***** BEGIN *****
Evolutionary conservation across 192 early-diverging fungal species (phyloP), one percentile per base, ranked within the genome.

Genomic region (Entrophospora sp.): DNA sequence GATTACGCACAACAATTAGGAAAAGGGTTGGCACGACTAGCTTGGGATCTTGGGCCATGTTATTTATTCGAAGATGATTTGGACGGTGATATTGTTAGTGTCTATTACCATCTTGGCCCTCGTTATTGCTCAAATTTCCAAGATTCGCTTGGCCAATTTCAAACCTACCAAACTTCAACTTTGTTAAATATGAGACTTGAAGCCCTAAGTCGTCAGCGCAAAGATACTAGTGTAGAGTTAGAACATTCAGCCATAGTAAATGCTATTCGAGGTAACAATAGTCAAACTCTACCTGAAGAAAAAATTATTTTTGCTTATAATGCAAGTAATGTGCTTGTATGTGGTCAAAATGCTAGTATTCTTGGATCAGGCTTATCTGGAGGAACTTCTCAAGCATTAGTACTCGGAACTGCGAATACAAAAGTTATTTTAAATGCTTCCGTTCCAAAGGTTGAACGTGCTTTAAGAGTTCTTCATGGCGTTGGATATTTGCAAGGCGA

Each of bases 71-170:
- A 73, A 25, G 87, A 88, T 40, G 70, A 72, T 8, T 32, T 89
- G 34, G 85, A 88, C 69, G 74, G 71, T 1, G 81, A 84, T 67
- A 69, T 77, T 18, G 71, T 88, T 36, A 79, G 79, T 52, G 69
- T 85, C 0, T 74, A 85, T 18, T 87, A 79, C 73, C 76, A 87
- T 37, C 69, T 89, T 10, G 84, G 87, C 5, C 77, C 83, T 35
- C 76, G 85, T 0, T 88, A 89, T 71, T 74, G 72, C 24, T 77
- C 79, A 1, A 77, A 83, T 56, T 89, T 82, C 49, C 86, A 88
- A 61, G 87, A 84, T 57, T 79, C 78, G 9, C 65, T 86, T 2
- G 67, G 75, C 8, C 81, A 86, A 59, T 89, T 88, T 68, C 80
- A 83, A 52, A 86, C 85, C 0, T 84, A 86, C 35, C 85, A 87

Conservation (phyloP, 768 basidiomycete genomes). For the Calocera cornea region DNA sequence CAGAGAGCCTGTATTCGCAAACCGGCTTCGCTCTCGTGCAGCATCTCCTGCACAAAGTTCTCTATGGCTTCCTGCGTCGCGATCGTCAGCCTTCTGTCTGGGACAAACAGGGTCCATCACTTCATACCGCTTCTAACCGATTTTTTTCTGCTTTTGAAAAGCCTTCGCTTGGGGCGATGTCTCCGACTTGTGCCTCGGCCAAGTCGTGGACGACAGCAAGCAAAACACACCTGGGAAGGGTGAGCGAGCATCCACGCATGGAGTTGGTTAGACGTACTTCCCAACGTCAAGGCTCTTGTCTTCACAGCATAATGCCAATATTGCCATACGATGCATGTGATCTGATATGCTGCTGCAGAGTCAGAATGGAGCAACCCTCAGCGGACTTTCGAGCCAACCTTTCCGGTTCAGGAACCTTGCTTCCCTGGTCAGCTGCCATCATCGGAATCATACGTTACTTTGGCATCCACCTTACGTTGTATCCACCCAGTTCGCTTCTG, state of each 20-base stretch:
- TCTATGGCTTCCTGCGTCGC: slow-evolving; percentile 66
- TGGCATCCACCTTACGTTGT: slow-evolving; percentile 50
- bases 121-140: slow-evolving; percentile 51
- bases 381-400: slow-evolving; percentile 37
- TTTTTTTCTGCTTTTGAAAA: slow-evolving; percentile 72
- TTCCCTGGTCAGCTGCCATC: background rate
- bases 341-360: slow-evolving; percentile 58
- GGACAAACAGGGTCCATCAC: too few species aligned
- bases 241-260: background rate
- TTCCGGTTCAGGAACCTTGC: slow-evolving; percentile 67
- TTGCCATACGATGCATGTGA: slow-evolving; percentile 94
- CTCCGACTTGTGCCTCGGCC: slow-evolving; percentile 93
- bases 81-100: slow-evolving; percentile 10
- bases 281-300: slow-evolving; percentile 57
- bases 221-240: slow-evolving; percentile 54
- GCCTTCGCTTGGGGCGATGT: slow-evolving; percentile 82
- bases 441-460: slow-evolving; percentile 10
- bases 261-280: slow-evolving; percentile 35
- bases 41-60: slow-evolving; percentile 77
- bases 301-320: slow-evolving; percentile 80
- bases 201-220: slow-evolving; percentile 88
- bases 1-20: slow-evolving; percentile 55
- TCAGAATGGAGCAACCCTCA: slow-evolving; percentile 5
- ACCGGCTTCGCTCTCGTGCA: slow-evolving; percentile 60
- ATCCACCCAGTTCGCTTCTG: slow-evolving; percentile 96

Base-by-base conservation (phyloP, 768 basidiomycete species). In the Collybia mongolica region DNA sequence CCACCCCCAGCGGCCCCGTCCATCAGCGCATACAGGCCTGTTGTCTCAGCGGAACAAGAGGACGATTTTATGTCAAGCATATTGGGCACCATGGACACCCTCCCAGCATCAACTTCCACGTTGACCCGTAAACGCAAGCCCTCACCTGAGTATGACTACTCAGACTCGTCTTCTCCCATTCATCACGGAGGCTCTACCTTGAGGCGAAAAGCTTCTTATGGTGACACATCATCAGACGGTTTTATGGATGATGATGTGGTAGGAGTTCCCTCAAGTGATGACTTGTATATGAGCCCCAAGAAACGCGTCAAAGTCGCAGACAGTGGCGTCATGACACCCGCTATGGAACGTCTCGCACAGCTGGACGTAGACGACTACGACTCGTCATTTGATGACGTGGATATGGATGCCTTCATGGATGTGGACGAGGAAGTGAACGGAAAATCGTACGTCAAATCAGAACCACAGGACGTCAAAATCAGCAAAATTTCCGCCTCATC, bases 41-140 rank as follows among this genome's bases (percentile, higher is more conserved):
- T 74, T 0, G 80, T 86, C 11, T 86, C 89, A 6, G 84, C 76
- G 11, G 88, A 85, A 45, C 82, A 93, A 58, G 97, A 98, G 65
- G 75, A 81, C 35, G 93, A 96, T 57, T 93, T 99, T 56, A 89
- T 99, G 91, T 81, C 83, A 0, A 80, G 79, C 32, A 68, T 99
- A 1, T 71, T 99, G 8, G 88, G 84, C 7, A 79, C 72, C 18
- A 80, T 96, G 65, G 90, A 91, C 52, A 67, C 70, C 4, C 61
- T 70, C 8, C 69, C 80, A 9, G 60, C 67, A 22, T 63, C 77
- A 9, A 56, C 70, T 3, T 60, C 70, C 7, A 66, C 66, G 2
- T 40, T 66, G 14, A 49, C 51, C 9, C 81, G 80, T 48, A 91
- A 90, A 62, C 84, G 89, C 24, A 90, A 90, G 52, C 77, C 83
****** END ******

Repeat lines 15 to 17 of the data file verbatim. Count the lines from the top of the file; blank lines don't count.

- TCTATGGCTTCCTGCGTCGC: slow-evolving; percentile 66
- TGGCATCCACCTTACGTTGT: slow-evolving; percentile 50
- bases 121-140: slow-evolving; percentile 51